• Wednesday, Dec 12, 2018
  • Last Update : 09:18 pm

World Cup semi-final in the time of Brexit

  • Published at 12:32 pm July 11th, 2018
  • Last updated at 12:35 pm July 11th, 2018
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England players attend a training session on Monday Reuters

It is a very interesting time to be in the UK right now.

For many of us who voted "Remain," there has been little to be proud of about the UK since the Brexit vote.

Anti-foreigner, racist, and Islamaphobic sentiment has dramatically increased; the country is divided on so many fundamental issues, and without any clarity on what the future looks like, much of society is at a standstill.

It has often felt like so much of what we all fought for since the end of WW2 to make the UK an inclusive, caring, meritocratic, liberal, and fair country has been swept away.

Fuellng this situation is our government and elected politicians, who have become the biggest bunch of narcissist charlatans in living memory, their antics not dissimilar to those in "basket-case" nations we would once sneer at.

Only in the last days, minister's are resigning and conspiring on how engineer a coup against the prime minister, which will have zero public benefit.

The national football team was a close metaphor of the state of the nation; losing to Iceland days after Brexit vote indicative on where our future lay.

But totally against this cultural narrative, gaining his job as national manager in accidental circumstances, without any major public support, Gareth Southgate was quietly working very hard and making significant progress.

He created his team from the scraps of the foreign player-dominated English Premier League: identified a system to play within; instilled a strong team ethic and pride for the shirt, asked his team to work hard and in doing so, has taken them to the World Cup semi-finals.

Whilst its true that England have been fortunate with seedings and route to the semi-final, that is luck that Southgate has had to earn: its not his fault that Spain or Germany didn’t perform. His team has had to overcome a wide range of challenges and done so with flying colours.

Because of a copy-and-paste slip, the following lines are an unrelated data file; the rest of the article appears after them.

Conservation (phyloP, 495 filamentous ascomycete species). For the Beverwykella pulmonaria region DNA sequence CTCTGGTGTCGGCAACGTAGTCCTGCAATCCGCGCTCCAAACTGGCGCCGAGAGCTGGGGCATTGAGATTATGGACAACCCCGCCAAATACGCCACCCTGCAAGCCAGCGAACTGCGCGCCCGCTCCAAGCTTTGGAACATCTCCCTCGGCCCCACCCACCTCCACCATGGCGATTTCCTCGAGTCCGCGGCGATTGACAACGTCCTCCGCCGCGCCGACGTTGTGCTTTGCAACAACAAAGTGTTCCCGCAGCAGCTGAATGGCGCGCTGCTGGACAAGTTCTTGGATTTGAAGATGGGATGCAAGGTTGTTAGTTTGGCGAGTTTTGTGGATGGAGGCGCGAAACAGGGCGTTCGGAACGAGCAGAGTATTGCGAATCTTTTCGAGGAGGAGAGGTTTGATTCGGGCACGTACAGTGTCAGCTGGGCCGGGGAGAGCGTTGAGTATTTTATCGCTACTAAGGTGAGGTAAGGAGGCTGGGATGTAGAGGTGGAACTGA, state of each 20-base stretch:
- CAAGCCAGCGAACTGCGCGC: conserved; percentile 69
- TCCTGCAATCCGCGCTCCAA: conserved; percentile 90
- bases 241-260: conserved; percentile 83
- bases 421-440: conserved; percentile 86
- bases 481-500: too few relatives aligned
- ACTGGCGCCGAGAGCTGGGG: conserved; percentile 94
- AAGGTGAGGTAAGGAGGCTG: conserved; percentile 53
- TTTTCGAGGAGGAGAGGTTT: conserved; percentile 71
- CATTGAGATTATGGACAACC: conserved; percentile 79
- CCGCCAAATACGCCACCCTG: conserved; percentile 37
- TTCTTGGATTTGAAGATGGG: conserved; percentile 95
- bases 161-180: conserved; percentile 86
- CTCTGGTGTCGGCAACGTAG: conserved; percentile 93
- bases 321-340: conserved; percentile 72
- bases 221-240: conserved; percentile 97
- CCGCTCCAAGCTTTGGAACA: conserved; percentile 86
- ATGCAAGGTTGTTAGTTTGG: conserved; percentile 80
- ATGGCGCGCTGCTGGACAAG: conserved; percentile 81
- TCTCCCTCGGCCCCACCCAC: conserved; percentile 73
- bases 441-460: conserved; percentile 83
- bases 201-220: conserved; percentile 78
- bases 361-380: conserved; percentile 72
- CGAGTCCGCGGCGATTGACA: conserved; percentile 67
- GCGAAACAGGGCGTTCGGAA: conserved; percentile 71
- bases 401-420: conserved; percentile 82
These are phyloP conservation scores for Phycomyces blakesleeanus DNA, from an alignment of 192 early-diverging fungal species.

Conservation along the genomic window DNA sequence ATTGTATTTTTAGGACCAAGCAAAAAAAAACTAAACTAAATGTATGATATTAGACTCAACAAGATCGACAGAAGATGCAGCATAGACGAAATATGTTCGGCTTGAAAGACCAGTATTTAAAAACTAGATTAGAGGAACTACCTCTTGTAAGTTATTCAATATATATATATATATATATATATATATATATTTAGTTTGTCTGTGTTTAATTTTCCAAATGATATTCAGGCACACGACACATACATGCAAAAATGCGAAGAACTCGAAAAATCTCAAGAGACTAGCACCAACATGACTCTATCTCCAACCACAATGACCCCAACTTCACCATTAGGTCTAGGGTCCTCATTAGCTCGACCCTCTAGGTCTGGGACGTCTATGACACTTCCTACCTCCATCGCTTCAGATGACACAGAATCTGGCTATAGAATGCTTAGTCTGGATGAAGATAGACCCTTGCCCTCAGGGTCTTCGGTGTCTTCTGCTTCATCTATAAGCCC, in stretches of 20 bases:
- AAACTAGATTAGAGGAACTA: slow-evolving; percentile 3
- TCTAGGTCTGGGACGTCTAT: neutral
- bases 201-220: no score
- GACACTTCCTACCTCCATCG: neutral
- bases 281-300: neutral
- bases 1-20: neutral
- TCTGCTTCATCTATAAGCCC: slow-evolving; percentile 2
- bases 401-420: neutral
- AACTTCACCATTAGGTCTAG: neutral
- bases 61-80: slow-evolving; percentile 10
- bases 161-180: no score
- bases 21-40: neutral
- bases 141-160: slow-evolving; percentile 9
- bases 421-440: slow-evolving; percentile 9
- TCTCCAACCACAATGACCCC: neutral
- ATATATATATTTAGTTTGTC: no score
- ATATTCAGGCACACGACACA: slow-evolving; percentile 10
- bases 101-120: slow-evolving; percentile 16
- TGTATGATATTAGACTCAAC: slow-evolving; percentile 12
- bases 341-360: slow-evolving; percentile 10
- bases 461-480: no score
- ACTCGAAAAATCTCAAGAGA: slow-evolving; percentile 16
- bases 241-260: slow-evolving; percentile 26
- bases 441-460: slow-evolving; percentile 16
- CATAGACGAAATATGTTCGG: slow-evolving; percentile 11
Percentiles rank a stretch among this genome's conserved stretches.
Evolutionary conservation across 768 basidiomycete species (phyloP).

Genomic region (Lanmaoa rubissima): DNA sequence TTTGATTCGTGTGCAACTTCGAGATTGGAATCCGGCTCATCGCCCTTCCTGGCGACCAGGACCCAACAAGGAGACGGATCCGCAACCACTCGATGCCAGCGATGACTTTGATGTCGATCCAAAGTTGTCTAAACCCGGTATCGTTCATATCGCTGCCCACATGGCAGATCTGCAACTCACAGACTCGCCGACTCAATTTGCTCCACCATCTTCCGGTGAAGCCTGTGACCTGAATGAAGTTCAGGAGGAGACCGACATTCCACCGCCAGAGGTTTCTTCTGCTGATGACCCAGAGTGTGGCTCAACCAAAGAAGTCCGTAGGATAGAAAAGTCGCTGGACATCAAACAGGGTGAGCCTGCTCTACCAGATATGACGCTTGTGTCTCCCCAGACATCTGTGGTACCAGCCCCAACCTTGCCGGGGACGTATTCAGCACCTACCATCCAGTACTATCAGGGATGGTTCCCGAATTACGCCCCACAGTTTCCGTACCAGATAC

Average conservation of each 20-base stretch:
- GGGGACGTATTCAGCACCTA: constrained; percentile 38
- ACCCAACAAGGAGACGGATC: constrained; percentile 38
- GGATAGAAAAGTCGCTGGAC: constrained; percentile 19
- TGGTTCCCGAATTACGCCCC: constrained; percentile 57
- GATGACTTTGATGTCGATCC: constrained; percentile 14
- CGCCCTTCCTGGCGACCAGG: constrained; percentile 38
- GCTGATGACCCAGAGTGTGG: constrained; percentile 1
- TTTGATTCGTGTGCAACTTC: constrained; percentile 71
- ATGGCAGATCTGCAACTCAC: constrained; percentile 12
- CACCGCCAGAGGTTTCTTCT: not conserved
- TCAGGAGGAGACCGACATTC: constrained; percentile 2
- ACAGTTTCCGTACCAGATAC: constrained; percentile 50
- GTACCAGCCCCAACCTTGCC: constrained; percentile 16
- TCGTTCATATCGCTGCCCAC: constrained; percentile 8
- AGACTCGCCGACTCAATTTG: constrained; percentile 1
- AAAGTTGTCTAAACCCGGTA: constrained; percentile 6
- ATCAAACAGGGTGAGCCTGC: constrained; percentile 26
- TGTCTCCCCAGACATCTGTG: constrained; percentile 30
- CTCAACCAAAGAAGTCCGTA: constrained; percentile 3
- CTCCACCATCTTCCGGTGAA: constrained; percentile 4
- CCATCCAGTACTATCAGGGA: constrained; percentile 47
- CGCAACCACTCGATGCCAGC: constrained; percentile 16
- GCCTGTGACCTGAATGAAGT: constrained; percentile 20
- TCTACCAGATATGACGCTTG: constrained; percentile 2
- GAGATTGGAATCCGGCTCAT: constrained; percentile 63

What has endeared Southgate most to me is the manner in which he has performed his job: friendly, modest, honest and caring; rebuilding links with the national team fans, media, and sponsors. His team is reflective of the UK's multi-ethic demography and without egos. They don’t dive or cheat, and despite being millennial snowflake types, are hard working and very likable. A team much like Southgate himself, as it happens: a very nice man whom we’d all like as our friend.

The team has already over-achieved so there is no pressure, nothing to lose and simply everything to gain. Its not that often in life that we find ourselves in that position, and maybe it is that freedom which will provide the self-belief to become world champions?

The greatest part of this story is that everybody wants Southgate to do well, because if he does well, we'll all feel happier as we'll feel like we are somehow moving forwards. Football really has the power to make you feel differently about the world .

It is for that reason alone that I can overcome the negative feelings I have about being British right now and fully support England 🏴󠁧󠁢󠁥󠁮in its semi-final versus Croatia -- and hopefully beyond!